How fit do I need to be?You don’t need any prior experience to volunteer in Borneo, all that’s required is to be in reasonable physical condition, and of course enthusiastic about conservation. If you do have any particular skills however, such as carpentry, it’s worth letting the operator know beforehand in case there is a project you would be particularly well suited for.
It’s important to be aware that for their safety and your own it’s very unlikely that you will have any actual physical contact with the animals. Orangutans for instance may look cuddly, but they’re incredibly strong. There is also the risk that humans can unwittingly pass on diseases or viruses that could potentially be fatal to the animals.
What you’ll be doing
Depending on the nature of your trip, where you’re based and the precise needs on the ground at the time of your visit, you might be helping out with a wide range of conservation related tasks:
When to goThe island of Borneo has a hot and humid tropical climate, with temperatures ranging from 27°C to 32°C all year round. Small group volunteering in Borneo usually takes place between March and December, while tailormade trips can operate at any time of year. Borneo’s rainy season runs from around November to February. During this period the forests are rich in fruiting trees, so orangutans and sun bears are not so commonly seen arriving to feed at the rehabilitation centers. The dry season from March to October is generally the best time for seeing wildlife in Borneo. Visit between June and September for your best chance of seeing turtles in Telok Serabang.
More about Borneo volunteering
Types of volunteering vacations in Borneo range from working in centers for orangutan and sun bear rehabilitation, to wildlife conservation trips which see you helping on tasks to benefit a range of species including sea turtles.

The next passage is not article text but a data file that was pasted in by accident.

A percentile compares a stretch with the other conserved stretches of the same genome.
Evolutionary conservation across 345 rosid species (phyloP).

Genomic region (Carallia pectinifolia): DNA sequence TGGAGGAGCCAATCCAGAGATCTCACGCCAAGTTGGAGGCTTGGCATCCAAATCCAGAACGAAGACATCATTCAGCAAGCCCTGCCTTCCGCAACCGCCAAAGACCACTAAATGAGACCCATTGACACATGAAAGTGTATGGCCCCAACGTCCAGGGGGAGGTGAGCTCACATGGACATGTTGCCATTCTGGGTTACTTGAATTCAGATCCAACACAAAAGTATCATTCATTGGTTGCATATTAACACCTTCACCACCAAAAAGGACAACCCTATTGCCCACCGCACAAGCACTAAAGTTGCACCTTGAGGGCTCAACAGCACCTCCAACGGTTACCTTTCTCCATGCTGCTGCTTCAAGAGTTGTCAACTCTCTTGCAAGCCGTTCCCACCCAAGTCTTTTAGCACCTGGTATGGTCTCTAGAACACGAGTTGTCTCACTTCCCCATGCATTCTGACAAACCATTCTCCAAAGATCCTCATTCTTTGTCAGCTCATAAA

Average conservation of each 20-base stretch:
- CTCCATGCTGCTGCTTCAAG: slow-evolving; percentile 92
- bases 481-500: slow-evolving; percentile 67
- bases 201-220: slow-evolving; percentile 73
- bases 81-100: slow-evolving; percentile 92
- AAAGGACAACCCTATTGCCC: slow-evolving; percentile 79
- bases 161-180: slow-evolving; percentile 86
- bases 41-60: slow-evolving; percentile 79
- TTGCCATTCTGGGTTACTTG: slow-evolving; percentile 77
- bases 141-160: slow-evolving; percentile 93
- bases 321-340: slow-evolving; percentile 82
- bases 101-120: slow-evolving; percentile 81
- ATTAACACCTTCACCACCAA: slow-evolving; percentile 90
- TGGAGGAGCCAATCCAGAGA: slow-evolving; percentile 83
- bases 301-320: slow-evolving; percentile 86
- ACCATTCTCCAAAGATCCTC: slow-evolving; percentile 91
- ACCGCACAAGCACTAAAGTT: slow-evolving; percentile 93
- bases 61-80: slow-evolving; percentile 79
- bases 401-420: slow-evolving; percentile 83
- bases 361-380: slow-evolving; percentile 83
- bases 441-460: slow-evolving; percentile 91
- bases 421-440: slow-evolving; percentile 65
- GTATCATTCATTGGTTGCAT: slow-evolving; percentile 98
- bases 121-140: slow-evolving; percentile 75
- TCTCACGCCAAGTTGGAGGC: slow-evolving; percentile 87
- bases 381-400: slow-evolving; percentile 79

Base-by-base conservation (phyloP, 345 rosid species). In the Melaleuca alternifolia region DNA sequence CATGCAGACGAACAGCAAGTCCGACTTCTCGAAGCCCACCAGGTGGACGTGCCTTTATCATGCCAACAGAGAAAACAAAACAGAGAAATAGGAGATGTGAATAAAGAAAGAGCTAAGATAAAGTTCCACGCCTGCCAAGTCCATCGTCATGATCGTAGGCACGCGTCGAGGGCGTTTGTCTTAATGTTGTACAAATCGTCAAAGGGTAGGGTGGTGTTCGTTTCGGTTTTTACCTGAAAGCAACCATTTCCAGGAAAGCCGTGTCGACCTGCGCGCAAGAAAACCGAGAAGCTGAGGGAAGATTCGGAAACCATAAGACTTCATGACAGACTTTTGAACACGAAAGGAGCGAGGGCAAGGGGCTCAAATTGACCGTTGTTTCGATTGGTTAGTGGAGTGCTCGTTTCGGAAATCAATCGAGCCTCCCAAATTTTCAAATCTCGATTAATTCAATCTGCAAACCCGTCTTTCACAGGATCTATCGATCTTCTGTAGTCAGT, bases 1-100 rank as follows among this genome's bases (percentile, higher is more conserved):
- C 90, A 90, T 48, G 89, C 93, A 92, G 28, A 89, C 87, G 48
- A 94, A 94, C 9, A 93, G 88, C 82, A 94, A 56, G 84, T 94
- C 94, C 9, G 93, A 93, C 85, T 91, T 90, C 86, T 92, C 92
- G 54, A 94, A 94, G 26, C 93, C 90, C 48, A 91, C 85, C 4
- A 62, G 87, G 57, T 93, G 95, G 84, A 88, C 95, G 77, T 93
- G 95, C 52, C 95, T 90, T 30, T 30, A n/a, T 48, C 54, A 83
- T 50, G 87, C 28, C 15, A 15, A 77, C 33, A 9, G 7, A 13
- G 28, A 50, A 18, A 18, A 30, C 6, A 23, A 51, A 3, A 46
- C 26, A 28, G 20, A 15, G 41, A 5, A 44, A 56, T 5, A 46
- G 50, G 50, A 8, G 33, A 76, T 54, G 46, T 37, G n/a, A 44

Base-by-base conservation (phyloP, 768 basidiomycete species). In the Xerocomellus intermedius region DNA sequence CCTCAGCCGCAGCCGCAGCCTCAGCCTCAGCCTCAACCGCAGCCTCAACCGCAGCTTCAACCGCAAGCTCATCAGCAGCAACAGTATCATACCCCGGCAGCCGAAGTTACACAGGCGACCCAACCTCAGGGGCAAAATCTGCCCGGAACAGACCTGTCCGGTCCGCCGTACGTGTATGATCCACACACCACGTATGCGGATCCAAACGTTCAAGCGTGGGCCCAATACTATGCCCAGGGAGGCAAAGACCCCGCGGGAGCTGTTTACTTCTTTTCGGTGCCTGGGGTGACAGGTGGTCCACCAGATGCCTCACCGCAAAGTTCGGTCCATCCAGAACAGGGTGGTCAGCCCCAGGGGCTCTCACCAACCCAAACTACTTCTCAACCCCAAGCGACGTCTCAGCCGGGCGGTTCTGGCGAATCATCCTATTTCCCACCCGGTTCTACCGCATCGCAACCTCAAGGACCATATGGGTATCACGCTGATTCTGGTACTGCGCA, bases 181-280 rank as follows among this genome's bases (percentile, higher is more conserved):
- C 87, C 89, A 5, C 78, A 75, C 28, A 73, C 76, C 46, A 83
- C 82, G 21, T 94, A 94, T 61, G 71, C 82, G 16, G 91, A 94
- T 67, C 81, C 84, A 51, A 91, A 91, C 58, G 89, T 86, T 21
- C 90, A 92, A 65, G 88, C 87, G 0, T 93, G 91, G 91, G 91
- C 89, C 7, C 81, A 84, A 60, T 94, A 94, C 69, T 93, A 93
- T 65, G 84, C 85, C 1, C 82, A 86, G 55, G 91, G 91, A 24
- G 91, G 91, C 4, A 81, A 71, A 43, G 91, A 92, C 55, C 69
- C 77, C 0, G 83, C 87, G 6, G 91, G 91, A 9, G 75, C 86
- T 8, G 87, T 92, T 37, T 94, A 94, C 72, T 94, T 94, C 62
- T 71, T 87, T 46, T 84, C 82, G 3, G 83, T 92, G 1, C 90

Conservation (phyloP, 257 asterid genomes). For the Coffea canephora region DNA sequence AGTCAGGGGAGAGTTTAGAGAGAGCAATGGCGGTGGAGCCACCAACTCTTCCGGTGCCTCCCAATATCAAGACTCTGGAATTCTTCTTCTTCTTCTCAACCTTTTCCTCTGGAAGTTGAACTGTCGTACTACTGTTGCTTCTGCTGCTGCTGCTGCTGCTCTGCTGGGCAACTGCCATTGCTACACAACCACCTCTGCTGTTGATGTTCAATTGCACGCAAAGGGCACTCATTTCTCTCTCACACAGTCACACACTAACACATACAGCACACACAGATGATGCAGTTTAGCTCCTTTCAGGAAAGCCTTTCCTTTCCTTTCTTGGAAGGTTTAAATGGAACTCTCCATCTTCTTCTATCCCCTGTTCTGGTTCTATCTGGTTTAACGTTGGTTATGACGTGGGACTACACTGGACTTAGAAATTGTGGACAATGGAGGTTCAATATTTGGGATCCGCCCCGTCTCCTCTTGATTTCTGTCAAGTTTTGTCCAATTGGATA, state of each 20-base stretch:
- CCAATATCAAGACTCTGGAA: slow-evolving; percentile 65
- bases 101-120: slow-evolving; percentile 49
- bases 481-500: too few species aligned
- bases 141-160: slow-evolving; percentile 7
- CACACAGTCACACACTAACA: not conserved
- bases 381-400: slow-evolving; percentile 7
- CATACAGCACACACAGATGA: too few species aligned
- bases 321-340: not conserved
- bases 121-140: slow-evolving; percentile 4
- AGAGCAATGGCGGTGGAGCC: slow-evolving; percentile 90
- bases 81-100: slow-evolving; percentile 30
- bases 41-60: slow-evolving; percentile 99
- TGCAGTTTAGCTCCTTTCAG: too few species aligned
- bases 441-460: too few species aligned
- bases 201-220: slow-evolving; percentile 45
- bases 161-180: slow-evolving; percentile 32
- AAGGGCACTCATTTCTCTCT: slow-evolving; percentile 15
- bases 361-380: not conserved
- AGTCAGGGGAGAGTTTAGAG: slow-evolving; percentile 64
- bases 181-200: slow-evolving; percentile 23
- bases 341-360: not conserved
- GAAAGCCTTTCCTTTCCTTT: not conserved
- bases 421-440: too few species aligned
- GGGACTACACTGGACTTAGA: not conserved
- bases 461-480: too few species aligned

Orangutan volunteering in Borneo is rewarding, fun, heartbreaking and uplifting, as you learn about the dangers orangutans face, but also the determined efforts of those who refuse to let them die out in the wild.
Sun bear volunteering in Borneo is a chance to spend your vacation doing something truly worthwhile: helping to save the world’s smallest, and cutest, bears from extinction in the wild.
Volunteering in the rainforests of Borneo will give your family some incredible experiences to remember for a lifetime.
Matang Wildlife Centre provides an opportunity for orangutans and other indigenous animals to be rescued, cared for and returned to the wild. But they need your help.
Nyaru Menteng Sanctuary in Indonesian Borneo offers a step-by-step programme for orangutans to return to the wild as well as employment opportunities for local people and agricultural alternatives for a sustainable future.
Learn how Samboja Lestari Rescue Centre in East Kalimantan rose like a phoenix from the flames, and how your presence can make a difference to orangutans and the environment.
Photo credits: [Page banner: Fish Ho Hong Yun] [Jungle lodge: charles taylor] [Trek: Budi Nusyirwan]Back to the top